Almost simultaneously, two shoulder-launched Strela 2 (SA-7) surface-to-air missiles were fired at a chartered Boeing 757 airliner owned by Israel-based Arkia Airlines as it took off from Moi International Airport. The Arkia charter company had a regular weekly service flying tourists between Tel Aviv and Mombasa. Kenyan police discovered a missile launcher and two missile casings in the Changamwe area of Mombasa, about 2 kilometres (1.2 mi) from the airport. The pilots planned on an emergency landing in Nairobi after seeing the two missiles streak past them, but decided to continue to Israel. The airliner landed at Ben Gurion Airport in Tel Aviv about five hours later, escorted by Israeli F-15 fighter jets. Following the attack, all flights from Israel to Kenya were cancelled indefinitely.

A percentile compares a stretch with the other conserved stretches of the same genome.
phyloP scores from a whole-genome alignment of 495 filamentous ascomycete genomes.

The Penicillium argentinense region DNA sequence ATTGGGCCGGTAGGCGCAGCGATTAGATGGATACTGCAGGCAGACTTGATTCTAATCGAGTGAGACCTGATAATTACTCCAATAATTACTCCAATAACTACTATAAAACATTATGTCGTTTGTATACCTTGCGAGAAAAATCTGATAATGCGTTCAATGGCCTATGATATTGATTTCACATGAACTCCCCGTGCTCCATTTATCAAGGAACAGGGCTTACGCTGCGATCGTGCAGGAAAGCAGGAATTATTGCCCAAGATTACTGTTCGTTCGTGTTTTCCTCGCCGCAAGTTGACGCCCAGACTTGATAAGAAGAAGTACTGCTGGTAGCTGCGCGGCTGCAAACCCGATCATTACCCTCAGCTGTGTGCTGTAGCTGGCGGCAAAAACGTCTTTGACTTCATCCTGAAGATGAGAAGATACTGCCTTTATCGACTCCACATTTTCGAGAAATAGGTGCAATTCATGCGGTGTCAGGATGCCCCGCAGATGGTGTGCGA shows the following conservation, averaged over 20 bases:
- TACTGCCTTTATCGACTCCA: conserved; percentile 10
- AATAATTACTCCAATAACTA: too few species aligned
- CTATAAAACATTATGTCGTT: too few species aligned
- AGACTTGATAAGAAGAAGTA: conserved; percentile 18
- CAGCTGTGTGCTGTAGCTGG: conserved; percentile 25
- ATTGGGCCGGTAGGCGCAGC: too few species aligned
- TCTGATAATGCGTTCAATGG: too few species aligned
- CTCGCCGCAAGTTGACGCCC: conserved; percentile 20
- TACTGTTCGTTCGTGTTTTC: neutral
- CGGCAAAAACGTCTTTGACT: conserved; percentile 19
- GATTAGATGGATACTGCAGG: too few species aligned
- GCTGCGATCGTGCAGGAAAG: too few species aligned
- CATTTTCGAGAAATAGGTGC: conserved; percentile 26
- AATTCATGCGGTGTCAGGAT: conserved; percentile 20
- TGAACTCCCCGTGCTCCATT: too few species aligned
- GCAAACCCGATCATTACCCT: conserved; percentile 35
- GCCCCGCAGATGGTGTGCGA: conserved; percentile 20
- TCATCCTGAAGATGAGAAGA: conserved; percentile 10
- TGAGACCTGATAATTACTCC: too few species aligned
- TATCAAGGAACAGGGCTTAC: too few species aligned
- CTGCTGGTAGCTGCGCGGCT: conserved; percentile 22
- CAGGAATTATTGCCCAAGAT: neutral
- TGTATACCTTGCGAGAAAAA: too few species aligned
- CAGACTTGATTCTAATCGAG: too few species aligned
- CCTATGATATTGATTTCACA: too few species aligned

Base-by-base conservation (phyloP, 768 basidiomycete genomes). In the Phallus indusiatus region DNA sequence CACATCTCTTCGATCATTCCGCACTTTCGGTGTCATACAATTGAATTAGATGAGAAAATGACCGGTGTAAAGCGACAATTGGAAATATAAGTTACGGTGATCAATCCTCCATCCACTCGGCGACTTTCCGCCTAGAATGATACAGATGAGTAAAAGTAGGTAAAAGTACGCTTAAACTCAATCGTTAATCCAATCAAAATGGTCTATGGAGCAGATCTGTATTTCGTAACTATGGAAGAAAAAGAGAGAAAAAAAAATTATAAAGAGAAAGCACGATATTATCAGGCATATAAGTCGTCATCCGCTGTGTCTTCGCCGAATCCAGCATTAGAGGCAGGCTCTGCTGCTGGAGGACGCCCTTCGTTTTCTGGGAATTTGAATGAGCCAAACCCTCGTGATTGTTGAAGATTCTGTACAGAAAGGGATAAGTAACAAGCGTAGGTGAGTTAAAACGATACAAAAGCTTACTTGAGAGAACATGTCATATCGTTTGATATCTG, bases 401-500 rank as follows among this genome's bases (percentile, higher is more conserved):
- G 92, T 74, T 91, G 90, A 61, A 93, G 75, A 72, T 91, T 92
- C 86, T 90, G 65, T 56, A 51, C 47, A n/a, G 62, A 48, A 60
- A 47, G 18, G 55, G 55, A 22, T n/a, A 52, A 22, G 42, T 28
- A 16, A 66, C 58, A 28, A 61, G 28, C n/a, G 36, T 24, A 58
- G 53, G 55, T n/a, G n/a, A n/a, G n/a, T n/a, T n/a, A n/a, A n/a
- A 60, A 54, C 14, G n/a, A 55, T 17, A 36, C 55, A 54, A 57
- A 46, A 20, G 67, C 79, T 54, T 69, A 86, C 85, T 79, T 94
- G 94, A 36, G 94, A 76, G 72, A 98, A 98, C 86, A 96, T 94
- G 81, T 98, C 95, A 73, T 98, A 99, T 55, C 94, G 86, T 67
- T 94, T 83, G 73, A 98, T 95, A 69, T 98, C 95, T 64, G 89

Sheikh Omar Bakri Mohammed, leader of the London-based Islamic organisation Al Muhajiroun, said that warnings had appeared on the Internet. "Militant groups who sympathise with Al-Qaeda warned one week ago that there would be an attack on Kenya and they mentioned Israelis," he said. Initially, Israeli government spokesmen denied that such a warning had been received. But four days after the blast, Brigadier-General Yossi Kuperwasser admitted that Israeli military intelligence were aware of a threat in Kenya, but that it was not specific enough. Former Mossad head Danny Yatom took a similar line, saying that Israel got so many terror warnings they were not taken seriously.